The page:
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Extortion, Exploitation and Annihilation in the Sinai Desert

Danger lurks everywhere, photo: Ernesto Graf/flickr

On Sunday, 5 December 2010, Pope Benedict XVI called on the world to pray for “the victims of traffickers and criminals, such as the drama of the hostages, Eritreans and of other nationalities, in the Sinai desert”. By doing so, he lifted the lid on years of international indifference to the plight of the refugees fleeing from the East African chaos northwards towards safety. Shortly thereafter, the Israeli NGO Physicians for Human Rights (PHR) bolstered the papal call with a well-researched report showing that African refugees in Sinai are habitually tortured, assaulted, raped and held for ransom by smugglers hired to bring them through Egypt’s desert.

As a consequence of a number of ongoing human-rights crises in the Horn of Africa, the Sinai has turned into a major center for people trafficking. On their search for safety, the refugees become easy prey to agents of Bedouin traffickers who promise access to Israel via Egypt. Since 2007, the Sinai Bedouins have thus developed a well-established, sizable, and highly organized trafficking network. However, in addition to smuggling people across borders for money, the Bedouins in the Sinai habitually abuse the migrants under their control and hold them for ransom.

The traffickers hold the asylum seekers hostage in various locations across the Egyptian peninsula for weeks or months until their relatives pay thousands of dollars to secure their release. In order to exact those payments the traffickers hold the refugees in steel containers, depriving them of food and water. The defenseless Africans are tortured with hot irons, electric shocks, or whippings. Women are separated from the men, detained in secluded rooms, and subjected to repeated sexual abuse and rape at the hands of their captors. According to the PHR report, many migrants were abused in one or more of these ways every two to three days – sometimes for months – until the demanded money arrived.

Yet even the migrants who finally do find their way over the border into Israel find no safe haven. » More

New ISN Partner: Institute for Economics and Peace

New ISN Partner

The ISN happily welcomes the Institute for Economics and Peace as a new partner.

Based in Sydney, Australia, the Institute is an independent not-for-profit research organization dedicated to developing the inter-relationships between business, peace and economic development.

The Institute’s flagship project is the Global Peace Index (GPI), a yearly ranking listing 149 nations according to their ‘absence of violence’. The GPI is composed of qualitative and quantitative indicators from highly respected sources, which combine factors internal to a country and external to it.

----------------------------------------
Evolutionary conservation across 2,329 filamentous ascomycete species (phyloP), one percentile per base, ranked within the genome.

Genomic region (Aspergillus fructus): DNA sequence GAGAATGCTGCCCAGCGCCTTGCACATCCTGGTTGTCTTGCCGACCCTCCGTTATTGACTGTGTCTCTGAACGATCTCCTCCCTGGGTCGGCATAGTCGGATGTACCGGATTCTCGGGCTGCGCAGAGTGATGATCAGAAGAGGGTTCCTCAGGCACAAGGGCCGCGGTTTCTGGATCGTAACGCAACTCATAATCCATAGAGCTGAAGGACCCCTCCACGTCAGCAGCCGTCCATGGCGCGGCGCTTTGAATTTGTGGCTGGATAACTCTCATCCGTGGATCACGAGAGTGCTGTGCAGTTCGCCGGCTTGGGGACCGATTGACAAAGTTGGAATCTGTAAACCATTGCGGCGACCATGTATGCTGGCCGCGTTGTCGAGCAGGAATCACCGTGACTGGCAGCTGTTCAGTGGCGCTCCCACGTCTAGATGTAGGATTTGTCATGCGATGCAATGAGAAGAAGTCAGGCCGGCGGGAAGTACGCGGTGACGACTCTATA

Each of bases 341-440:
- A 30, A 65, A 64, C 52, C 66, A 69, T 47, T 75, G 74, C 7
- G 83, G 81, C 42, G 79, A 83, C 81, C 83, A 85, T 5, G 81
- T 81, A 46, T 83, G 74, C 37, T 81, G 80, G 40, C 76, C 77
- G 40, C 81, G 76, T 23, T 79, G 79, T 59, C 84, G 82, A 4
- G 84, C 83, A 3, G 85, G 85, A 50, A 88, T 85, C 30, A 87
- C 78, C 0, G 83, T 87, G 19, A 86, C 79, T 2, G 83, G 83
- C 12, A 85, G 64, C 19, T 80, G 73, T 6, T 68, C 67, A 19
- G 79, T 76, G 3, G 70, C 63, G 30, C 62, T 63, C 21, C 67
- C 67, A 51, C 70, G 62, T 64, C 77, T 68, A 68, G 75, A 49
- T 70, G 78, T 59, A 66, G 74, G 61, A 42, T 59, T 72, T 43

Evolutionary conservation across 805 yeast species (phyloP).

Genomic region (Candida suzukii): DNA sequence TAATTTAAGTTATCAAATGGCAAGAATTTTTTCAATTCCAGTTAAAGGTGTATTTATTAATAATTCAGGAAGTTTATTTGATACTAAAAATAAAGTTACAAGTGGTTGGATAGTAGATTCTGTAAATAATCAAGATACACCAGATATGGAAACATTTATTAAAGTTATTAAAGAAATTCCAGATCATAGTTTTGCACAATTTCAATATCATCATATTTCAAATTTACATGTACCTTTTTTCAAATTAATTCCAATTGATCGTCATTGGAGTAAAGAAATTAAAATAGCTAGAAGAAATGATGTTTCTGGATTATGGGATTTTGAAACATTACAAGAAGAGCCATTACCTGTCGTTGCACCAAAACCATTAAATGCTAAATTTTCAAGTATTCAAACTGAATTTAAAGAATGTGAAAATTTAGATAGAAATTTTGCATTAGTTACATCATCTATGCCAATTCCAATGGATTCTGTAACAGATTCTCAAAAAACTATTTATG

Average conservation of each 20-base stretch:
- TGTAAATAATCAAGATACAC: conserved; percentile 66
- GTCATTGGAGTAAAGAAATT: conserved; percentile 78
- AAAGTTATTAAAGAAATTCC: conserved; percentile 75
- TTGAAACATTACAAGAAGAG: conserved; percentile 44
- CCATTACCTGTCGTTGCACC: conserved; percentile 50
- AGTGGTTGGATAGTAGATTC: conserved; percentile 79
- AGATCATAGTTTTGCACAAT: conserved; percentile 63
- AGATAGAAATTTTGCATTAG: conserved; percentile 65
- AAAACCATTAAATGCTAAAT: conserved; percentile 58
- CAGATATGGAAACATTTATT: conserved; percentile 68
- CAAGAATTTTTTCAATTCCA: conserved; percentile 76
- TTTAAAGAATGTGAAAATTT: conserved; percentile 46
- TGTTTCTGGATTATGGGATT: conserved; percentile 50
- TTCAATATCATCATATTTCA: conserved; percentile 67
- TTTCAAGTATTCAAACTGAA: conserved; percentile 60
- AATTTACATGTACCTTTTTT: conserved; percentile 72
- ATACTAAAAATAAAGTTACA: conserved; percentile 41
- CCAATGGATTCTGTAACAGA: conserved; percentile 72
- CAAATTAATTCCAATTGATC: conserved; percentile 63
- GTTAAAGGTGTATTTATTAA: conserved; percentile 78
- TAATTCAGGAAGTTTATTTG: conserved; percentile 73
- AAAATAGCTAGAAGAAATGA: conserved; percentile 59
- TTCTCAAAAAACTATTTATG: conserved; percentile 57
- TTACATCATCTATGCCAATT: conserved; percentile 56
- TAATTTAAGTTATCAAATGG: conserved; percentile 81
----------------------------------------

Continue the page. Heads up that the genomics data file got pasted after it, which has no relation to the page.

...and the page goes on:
The Institute for Economics and Peace conducts research in the following areas:

  • Statistical analyses to identify the structures and causes of peace;
  • Economic assessment of the value of increased levels of peacefulness to global GDP;
  • Definition and implication of the “Peace Industry”;
  • Exploration of multinational attitudinal surveys and their relevance to societal peacefulness;
  • Analyses of the relationship between peace, markets, costs and profit;
  • Investigation of the world’s most peaceful industries;
  • Development of statistical methods to determine how to calculate the probable impact of reducing levels of violence and increasing levels of peacefulness on a company’s market size.

In addition to research, the Institute also conducts education, generates dialogue, and publicizes the output of its activities with a view to impacting the public agenda.

We are very glad to have the Institute for Economics and Peace as part of the International Relations and Security Network and look forward to a fruitful cooperation.

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ISN Insights: What 2011 Has In Store

Welcome to 2011! photo: Chris/flickr

Departing slightly from our usual format, here’s a taster for what ISN Insights will be looking at in the weeks and months to come:

This week: the economics of drug trafficking, the increasing importance of ‘rare earths’ minerals in global trade and security, the rise of sovereign wealth funds, Sudan’s upcoming referendum and climate change.

In the coming weeks and months we’ll be exploring the following issues and more: Vietnam’s geopolitical position, EU foreign policy, Cuba’s economy, rising Chinese naval power, Yemen, US-Colombian relations, economic growth in Africa, hardliners vs. reformists in Libya, E-diplomacy and much, much more.

Stay tuned and connected in 2011: Read the ISN Blog, follow us on Twitter and ‘Like’ us on Facebook.

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